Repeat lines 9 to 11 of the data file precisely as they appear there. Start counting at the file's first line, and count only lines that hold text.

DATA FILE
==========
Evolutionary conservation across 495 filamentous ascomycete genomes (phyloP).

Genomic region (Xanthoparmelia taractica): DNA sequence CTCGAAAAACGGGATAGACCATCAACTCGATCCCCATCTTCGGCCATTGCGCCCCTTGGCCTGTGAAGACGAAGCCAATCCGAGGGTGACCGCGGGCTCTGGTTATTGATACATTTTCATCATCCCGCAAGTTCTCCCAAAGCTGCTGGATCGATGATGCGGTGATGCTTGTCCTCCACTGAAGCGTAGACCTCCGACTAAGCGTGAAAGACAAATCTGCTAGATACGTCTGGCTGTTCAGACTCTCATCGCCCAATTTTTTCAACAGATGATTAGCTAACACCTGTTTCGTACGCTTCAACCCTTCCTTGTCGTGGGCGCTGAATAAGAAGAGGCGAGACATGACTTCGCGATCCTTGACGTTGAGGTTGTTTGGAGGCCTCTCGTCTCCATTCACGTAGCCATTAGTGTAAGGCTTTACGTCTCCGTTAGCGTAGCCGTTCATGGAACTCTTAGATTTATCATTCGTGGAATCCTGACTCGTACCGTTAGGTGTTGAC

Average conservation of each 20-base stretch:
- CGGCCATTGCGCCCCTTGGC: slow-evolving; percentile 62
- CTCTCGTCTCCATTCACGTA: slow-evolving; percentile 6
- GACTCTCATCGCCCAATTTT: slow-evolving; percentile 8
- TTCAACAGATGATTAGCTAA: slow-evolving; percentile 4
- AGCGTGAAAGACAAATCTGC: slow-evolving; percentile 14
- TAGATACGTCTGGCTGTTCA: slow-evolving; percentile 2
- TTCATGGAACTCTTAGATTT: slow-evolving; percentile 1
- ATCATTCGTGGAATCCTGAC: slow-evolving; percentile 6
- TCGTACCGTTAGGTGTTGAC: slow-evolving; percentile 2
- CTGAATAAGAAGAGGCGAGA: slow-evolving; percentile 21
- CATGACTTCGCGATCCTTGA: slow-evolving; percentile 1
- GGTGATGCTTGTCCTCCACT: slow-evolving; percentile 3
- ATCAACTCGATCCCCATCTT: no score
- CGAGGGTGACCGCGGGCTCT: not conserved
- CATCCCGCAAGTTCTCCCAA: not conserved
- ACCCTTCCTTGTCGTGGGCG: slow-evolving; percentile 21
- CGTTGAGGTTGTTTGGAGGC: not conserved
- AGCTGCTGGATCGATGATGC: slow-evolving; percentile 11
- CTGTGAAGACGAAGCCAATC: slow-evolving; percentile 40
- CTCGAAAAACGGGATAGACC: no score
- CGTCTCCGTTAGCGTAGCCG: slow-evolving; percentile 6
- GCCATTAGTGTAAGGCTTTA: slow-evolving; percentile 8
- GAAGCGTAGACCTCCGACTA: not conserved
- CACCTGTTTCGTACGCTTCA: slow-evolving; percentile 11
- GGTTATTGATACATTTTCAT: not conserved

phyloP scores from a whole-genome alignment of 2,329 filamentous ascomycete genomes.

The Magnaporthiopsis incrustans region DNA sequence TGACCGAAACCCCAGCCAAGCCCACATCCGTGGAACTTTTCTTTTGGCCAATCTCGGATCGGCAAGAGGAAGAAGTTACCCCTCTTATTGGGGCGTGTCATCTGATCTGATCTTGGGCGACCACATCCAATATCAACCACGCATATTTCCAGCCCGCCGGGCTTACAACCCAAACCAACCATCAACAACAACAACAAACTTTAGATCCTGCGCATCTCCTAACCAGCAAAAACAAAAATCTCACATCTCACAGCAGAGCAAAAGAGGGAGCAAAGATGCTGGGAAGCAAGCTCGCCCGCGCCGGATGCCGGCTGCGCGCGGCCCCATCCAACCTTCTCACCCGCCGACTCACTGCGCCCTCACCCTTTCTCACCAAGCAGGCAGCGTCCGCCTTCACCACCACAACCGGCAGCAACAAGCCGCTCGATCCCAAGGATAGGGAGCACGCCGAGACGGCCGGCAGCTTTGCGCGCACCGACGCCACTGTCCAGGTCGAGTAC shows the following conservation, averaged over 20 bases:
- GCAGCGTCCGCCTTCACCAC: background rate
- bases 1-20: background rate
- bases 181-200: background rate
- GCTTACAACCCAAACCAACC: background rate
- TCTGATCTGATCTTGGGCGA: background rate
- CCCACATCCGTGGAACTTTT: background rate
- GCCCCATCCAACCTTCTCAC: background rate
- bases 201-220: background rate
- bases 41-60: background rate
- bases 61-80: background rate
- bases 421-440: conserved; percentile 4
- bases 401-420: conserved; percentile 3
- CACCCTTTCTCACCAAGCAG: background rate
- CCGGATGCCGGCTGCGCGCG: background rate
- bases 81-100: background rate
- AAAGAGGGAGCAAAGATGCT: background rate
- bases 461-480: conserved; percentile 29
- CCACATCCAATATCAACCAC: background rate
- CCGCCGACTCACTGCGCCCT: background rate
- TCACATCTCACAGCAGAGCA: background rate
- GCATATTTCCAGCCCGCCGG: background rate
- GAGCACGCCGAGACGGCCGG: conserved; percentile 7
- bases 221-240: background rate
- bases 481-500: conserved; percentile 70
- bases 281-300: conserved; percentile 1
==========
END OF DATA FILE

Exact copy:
- TAGATACGTCTGGCTGTTCA: slow-evolving; percentile 2
- TTCATGGAACTCTTAGATTT: slow-evolving; percentile 1
- ATCATTCGTGGAATCCTGAC: slow-evolving; percentile 6